Digitally transform your backend business systems and broker technologies to interoperate with any digital device, app, browser or endpoint for a rich digital experience
Enterprises have traditionally large, complex, distributed systems that relied on a variety of technologies from Oracle, SAP to make them work. For example, code in an app makes function or procedure calls in order to get things done. In distributed systems that span servers and geographies. The notion of software in one system calling a function in a system elsewhere is referred to as a remote procedure call (RPC). This was the heart of the Open Software Distributed Computing Environment (DCE), later SOA, and today of Microsoft Azure. This was a transformative technology at that time and to make it work was not trivial. It involved a lot of code.
Out of this effort came groups like OMG or the Object Management Group that created specification for the Common Object Request Broker (CORBA) based on the concept of interface definitions. Microsoft created a distributed form of its Common Object Model (COM). Sun baked a Remote Method Invocation (RMI) technology in Java and later added support for CORBA. Lots of distributed software built in the 90s used this stuff to make remote procedure calls, but it was tightly-coupled to those respective technologies and therefore not extensible.
Simple Object Access Protocol (SOAP) and Extensible Markup Language (XML) came along in the early 2000s as an offshoot of DCE. This technology because it was based on HTTP, worked over the Internet and was platform independent leading to web services. All kinds of specifications were created for remote function calling needed to build cross-platform, distributed systems. A new discipline around SOAP called Service Oriented Architecture (SOA) came to life.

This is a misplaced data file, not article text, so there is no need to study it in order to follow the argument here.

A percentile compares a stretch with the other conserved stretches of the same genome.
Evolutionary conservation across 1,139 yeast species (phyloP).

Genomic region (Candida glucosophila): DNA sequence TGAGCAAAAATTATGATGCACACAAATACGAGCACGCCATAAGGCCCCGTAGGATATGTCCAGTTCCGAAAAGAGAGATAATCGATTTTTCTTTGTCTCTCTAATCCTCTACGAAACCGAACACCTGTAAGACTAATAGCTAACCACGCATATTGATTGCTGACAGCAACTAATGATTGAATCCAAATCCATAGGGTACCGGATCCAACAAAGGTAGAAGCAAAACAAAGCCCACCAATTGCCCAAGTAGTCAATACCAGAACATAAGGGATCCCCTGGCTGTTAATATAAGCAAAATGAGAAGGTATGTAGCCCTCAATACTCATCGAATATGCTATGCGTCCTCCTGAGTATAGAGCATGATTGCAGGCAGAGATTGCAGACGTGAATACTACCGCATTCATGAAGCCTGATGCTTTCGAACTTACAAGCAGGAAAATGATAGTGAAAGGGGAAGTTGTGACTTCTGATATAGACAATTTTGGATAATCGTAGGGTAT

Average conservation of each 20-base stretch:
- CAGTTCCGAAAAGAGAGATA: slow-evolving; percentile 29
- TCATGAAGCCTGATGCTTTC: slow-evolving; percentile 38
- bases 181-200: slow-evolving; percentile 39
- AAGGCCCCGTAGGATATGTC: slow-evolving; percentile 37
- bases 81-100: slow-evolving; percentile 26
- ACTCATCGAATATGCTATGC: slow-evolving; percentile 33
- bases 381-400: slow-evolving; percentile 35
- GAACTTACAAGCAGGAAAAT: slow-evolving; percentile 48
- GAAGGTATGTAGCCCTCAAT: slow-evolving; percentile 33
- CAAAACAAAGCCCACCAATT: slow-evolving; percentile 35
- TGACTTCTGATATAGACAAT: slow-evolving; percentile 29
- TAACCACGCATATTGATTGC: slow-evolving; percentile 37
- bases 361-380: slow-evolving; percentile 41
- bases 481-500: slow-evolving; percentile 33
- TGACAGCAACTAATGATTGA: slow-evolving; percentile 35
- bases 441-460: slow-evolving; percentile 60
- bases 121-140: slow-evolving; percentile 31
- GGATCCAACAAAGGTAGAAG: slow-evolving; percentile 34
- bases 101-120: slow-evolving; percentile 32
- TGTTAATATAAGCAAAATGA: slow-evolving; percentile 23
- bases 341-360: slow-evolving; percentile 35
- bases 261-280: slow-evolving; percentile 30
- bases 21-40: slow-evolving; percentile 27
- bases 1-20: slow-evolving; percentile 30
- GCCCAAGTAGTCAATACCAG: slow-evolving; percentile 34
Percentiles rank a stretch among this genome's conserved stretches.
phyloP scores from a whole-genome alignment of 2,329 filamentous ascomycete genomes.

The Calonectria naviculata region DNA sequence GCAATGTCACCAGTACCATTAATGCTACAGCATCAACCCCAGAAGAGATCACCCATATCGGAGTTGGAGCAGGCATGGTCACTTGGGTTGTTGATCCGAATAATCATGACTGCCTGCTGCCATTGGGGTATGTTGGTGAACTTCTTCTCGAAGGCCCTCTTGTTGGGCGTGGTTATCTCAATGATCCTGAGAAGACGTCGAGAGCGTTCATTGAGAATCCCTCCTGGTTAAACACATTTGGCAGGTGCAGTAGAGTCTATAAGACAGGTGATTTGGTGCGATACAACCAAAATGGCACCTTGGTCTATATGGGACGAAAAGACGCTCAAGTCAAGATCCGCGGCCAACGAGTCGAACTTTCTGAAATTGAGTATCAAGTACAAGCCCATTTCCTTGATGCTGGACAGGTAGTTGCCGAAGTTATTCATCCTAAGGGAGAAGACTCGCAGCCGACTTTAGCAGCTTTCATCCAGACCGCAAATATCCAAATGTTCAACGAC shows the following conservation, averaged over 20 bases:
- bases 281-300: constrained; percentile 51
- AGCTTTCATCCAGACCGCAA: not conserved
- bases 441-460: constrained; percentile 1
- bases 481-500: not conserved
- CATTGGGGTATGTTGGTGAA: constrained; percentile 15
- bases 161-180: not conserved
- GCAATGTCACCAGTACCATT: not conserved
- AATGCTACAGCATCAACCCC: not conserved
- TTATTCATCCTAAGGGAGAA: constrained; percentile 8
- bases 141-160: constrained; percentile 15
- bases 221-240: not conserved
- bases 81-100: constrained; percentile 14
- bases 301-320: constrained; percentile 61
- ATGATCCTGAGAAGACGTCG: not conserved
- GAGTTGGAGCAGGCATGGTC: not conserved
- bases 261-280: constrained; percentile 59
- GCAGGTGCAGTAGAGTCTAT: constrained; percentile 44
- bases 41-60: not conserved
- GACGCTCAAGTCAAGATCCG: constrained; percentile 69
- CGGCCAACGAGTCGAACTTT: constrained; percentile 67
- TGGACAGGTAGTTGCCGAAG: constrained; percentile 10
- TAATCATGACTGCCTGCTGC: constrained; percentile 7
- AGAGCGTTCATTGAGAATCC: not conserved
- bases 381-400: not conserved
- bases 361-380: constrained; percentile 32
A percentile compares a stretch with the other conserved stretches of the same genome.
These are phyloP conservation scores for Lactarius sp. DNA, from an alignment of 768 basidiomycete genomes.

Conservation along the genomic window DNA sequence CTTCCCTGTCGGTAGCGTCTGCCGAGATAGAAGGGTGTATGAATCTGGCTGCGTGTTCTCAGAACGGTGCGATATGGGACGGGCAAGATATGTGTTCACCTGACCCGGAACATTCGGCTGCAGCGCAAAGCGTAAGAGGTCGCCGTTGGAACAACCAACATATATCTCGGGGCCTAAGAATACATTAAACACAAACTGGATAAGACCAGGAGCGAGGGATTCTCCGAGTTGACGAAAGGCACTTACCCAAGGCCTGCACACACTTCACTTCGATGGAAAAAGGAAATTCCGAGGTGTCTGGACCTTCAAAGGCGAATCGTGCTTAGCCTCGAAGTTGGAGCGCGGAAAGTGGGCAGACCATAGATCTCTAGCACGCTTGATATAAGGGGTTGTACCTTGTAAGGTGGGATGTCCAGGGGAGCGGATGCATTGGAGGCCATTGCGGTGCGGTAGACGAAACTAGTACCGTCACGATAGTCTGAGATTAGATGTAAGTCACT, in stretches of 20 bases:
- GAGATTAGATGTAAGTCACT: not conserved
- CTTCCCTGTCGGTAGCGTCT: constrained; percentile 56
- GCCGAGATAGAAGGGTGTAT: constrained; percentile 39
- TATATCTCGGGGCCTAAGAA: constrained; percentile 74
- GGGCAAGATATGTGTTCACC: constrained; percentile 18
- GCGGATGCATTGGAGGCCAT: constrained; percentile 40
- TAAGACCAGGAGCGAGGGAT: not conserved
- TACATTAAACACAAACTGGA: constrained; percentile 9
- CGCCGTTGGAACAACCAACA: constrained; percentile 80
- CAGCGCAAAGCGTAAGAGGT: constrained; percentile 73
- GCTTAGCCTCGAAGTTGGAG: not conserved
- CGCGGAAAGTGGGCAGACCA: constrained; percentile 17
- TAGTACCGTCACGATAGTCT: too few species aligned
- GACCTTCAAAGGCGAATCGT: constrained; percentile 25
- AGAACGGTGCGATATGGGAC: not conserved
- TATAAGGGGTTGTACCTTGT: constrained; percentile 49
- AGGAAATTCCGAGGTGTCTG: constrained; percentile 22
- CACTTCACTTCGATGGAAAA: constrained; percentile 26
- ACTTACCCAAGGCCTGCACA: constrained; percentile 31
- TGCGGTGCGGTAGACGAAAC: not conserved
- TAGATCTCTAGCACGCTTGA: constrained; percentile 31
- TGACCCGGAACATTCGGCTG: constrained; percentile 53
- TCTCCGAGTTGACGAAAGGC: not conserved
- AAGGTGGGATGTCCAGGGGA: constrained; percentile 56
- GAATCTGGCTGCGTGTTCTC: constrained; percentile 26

While SOAP was taking off, a software architecture style consisting of guidelines and best practices for creating scalable web services based on HTTP verbs was created called REST. The simpler, lighter-weight nature of REST makes it a superior choice over the heavier SOAP wire protocol especially for mobile communications needs. The need is for RESTful APIs.
Whats to be done?
Unfortunately most backend business systems organizations deployed over the last several decades have absolutely nothing in common with today’s front end requirements. They all speak different languages via myriad binary and text wire protocols. They typically don’t talk to each other and they don’t talk mobile for a wonderful digital experience.
This is a big problem in today’s world of mobile and cloud convergence because users and CIOs expect data from any of their backend systems to be delivered to any device, at any time, thus empowering their employees. Companies are faced with difficult choices ranging from replacing the old systems with new, mobile-friendly ones, rewriting custom systems, upgrading to newer versions if they exist, or moving workloads to the cloud and make them rich mobile experiences. Many companies are unable to make any of these choices for the same reason they haven’t upgraded their Windows apps from the 90s. Limited time and budgets.
A lower-cost alternative is to leave the existing working systems in place but digitally transform backend business systems. First step is to cloud-size them i.e. wrapping them with RESTful APIs that can speak the language of any device, browser or app. This mapping can be accomplished via new code or through connectors or adapters. Now all existing systems will be able to communicate bi-directionally with any modern digital device and more easily interface with customers and business partners. Think of this as mobile SOA.
This is where a cloud based platform like MoNimbus comes in to transform existing enterprise business apps to rich digital experience by performing the first step of extracting workflow on the road to transforming them to rich digital experience. With a cloud based approach we can now talk of making it trivial, without the code, long wait and huge cost that have traditionally confronted CIO and CEOs.